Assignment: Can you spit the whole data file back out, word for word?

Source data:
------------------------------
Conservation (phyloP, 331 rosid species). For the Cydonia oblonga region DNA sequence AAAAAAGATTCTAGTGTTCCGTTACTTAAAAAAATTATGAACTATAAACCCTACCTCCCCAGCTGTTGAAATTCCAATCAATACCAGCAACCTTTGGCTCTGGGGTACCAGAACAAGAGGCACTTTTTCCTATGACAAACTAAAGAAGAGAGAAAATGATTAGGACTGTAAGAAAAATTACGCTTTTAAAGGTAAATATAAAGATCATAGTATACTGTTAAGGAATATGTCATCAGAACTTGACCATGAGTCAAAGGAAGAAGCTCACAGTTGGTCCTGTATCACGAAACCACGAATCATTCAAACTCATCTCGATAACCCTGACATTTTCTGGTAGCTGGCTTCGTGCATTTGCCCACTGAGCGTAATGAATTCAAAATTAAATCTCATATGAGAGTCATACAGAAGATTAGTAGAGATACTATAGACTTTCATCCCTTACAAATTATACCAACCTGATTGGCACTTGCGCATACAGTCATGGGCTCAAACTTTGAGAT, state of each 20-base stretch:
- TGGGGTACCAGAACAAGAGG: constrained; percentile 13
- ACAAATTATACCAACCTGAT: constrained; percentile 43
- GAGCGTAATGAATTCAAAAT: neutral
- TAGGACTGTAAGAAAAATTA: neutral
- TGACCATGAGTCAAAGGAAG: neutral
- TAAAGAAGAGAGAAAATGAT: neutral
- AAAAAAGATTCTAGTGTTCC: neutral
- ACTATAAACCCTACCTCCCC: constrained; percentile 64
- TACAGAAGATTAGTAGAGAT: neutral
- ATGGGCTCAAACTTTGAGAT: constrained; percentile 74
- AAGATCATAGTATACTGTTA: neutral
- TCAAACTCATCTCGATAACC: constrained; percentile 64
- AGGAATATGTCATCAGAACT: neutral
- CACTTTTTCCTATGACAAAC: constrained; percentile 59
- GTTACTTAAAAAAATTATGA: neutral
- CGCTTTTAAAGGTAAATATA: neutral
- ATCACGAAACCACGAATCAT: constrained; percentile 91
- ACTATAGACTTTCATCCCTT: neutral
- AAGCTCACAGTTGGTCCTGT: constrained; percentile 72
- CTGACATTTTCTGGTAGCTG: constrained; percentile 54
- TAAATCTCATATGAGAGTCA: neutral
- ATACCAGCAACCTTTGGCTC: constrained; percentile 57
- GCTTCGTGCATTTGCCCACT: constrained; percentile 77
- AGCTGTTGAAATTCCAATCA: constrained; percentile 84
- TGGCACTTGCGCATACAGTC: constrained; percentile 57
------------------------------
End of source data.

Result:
Conservation (phyloP, 331 rosid species). For the Cydonia oblonga region DNA sequence AAAAAAGATTCTAGTGTTCCGTTACTTAAAAAAATTATGAACTATAAACCCTACCTCCCCAGCTGTTGAAATTCCAATCAATACCAGCAACCTTTGGCTCTGGGGTACCAGAACAAGAGGCACTTTTTCCTATGACAAACTAAAGAAGAGAGAAAATGATTAGGACTGTAAGAAAAATTACGCTTTTAAAGGTAAATATAAAGATCATAGTATACTGTTAAGGAATATGTCATCAGAACTTGACCATGAGTCAAAGGAAGAAGCTCACAGTTGGTCCTGTATCACGAAACCACGAATCATTCAAACTCATCTCGATAACCCTGACATTTTCTGGTAGCTGGCTTCGTGCATTTGCCCACTGAGCGTAATGAATTCAAAATTAAATCTCATATGAGAGTCATACAGAAGATTAGTAGAGATACTATAGACTTTCATCCCTTACAAATTATACCAACCTGATTGGCACTTGCGCATACAGTCATGGGCTCAAACTTTGAGAT, state of each 20-base stretch:
- TGGGGTACCAGAACAAGAGG: constrained; percentile 13
- ACAAATTATACCAACCTGAT: constrained; percentile 43
- GAGCGTAATGAATTCAAAAT: neutral
- TAGGACTGTAAGAAAAATTA: neutral
- TGACCATGAGTCAAAGGAAG: neutral
- TAAAGAAGAGAGAAAATGAT: neutral
- AAAAAAGATTCTAGTGTTCC: neutral
- ACTATAAACCCTACCTCCCC: constrained; percentile 64
- TACAGAAGATTAGTAGAGAT: neutral
- ATGGGCTCAAACTTTGAGAT: constrained; percentile 74
- AAGATCATAGTATACTGTTA: neutral
- TCAAACTCATCTCGATAACC: constrained; percentile 64
- AGGAATATGTCATCAGAACT: neutral
- CACTTTTTCCTATGACAAAC: constrained; percentile 59
- GTTACTTAAAAAAATTATGA: neutral
- CGCTTTTAAAGGTAAATATA: neutral
- ATCACGAAACCACGAATCAT: constrained; percentile 91
- ACTATAGACTTTCATCCCTT: neutral
- AAGCTCACAGTTGGTCCTGT: constrained; percentile 72
- CTGACATTTTCTGGTAGCTG: constrained; percentile 54
- TAAATCTCATATGAGAGTCA: neutral
- ATACCAGCAACCTTTGGCTC: constrained; percentile 57
- GCTTCGTGCATTTGCCCACT: constrained; percentile 77
- AGCTGTTGAAATTCCAATCA: constrained; percentile 84
- TGGCACTTGCGCATACAGTC: constrained; percentile 57